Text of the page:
Fresh Meat: The Whites by Harry Brandt aka Richard Price

The Whites by Richard Price (writing as Harry Brandt) is about a NYPD detective nearing retirement as he falls under siege by an unsolved murder, his own dark past, and a violent stalker (available February 17, 2015).

You can listen to an exclusive audio excerpt below!

Billy Graves heads the lobster shift for Detectives at New York's First Precinct. He's put in his twenty, the last of a group of third year cops who called themselves the Wild Geese, the rest of whom have all retired and moved on to security, real estate, funeral services, or just scraping by. They had each other's backs, and they all had their personal White: 

… those who had committed criminal obscenities on their watch and then walked away untouched by justice, leaving their obsessed ex-WG hunters heading into retirement with pilfered case files to pore over in their offices and basements at night, still making the odd unsanctioned follow-up call: to the overlooked counterman in the deli where the killer had had a coffee the morning of the murder, to the cousin upstate who had never been properly interviewed about that last phone conversation he had with the victim, to the elderly next-door neighbor who left on a Greyhound to live with her grandchildren down in Virginia two days after the bloodbath on the other side of the shared living room wall— and always, always, calling the spouses, children, and parents of the murdered: on the anniversary of the crime, on the victims’ birthdays, at Christmas, just to keep in touch, to remind those left behind that they had promised an arrest that bloody night so many years ago and were still on it.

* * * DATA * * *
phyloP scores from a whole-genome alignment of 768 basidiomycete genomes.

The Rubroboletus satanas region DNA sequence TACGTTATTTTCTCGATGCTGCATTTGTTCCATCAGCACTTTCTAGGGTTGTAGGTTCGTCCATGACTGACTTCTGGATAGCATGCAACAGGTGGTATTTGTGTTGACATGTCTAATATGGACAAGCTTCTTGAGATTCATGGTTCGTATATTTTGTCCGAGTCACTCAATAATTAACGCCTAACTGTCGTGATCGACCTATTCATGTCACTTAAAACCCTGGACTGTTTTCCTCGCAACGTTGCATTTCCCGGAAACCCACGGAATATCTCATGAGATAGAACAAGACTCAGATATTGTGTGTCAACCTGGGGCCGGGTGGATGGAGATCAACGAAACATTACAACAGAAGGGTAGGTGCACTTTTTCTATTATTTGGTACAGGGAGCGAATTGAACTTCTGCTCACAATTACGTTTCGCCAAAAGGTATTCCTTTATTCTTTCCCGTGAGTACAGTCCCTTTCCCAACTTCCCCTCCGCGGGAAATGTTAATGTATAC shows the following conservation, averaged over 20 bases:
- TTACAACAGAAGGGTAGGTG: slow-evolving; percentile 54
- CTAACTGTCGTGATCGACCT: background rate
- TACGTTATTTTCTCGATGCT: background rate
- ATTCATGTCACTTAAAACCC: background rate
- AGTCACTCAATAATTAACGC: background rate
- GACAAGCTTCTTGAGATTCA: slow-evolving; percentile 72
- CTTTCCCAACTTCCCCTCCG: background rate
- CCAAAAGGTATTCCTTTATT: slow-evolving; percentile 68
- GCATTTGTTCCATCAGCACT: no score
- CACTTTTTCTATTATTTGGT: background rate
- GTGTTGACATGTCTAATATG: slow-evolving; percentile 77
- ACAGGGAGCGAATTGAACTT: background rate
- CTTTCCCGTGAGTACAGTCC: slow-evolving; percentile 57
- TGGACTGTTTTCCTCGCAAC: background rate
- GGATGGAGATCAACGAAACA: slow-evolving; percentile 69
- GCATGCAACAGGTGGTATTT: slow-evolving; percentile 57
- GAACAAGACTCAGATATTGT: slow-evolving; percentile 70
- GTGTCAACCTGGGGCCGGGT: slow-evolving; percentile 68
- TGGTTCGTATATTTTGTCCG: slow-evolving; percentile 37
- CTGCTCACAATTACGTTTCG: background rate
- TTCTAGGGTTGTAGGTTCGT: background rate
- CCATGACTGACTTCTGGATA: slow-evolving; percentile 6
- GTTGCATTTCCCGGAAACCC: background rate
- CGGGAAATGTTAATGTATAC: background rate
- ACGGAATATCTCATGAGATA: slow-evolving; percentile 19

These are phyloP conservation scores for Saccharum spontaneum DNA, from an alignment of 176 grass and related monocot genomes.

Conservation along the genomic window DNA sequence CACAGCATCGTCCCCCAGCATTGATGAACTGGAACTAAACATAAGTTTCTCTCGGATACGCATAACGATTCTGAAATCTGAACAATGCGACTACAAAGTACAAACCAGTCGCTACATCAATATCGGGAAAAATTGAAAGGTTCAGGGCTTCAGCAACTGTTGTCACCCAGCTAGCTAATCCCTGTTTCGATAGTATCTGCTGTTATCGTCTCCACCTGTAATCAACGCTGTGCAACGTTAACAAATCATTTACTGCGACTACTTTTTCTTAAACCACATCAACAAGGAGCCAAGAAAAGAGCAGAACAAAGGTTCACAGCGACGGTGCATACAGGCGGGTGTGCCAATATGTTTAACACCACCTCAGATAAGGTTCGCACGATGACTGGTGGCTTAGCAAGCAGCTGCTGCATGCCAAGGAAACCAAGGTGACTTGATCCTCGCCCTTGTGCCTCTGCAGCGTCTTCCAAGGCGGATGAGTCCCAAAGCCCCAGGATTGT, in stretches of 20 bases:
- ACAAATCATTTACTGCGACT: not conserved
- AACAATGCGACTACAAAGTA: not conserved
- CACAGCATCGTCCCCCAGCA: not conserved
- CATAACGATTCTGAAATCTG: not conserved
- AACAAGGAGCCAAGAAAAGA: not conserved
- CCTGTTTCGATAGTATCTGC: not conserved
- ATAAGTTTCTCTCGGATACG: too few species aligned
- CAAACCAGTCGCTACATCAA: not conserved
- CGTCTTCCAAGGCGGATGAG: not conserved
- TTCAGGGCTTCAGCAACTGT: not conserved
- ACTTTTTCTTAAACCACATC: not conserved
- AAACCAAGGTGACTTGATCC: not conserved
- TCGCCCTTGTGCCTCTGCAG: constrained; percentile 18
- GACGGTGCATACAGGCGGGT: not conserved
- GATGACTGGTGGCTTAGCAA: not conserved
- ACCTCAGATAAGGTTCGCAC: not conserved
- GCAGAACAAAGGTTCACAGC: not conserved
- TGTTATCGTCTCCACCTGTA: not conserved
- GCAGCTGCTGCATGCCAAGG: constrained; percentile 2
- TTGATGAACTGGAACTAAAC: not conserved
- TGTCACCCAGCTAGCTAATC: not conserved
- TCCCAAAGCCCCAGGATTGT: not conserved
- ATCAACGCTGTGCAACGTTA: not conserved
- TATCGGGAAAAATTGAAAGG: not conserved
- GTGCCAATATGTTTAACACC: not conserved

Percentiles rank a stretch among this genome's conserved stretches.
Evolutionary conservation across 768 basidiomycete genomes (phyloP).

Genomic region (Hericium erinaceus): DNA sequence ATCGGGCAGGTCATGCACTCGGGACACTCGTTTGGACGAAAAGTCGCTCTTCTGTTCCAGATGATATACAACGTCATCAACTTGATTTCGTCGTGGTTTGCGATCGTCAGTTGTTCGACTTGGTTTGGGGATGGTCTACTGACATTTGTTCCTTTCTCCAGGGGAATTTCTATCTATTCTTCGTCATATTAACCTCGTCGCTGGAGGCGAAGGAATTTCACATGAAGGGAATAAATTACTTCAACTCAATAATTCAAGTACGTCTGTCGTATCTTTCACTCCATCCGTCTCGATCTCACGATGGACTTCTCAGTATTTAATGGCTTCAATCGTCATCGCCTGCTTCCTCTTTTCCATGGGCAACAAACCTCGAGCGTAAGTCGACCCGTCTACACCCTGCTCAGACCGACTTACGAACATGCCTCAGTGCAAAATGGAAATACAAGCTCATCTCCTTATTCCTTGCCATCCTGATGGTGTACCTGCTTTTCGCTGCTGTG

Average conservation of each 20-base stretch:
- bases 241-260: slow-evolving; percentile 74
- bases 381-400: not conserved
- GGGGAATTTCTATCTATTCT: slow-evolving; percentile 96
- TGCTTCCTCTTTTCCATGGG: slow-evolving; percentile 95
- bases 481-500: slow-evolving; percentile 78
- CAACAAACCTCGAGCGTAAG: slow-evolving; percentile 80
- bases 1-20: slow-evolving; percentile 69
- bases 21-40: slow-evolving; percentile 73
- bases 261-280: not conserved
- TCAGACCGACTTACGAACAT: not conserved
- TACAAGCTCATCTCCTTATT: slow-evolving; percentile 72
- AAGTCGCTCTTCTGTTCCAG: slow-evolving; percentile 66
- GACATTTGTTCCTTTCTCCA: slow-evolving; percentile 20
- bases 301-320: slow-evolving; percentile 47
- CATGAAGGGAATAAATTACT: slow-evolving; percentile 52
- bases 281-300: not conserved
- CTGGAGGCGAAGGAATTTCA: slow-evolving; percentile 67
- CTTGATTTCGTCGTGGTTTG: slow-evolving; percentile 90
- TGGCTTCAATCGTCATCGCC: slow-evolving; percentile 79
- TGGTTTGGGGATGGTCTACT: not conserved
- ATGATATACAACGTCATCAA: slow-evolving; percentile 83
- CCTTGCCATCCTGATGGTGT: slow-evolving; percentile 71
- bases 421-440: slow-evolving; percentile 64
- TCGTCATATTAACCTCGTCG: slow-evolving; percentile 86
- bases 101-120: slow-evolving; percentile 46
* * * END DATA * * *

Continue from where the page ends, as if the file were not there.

Their White Whales. The ones who got away. The crimes that haunt them the most.

Billy's is a killer named Curtis Taft, who coolly walked into his girlfriend's apartment and executed her and her niece, and destroyed the life of her younger sister. Still on the job, he eyeballs Taft regularly, waiting for him to slip up. It's not the crime they did, it's the one you get them for… Billy runs his squad clean, so there's no other way.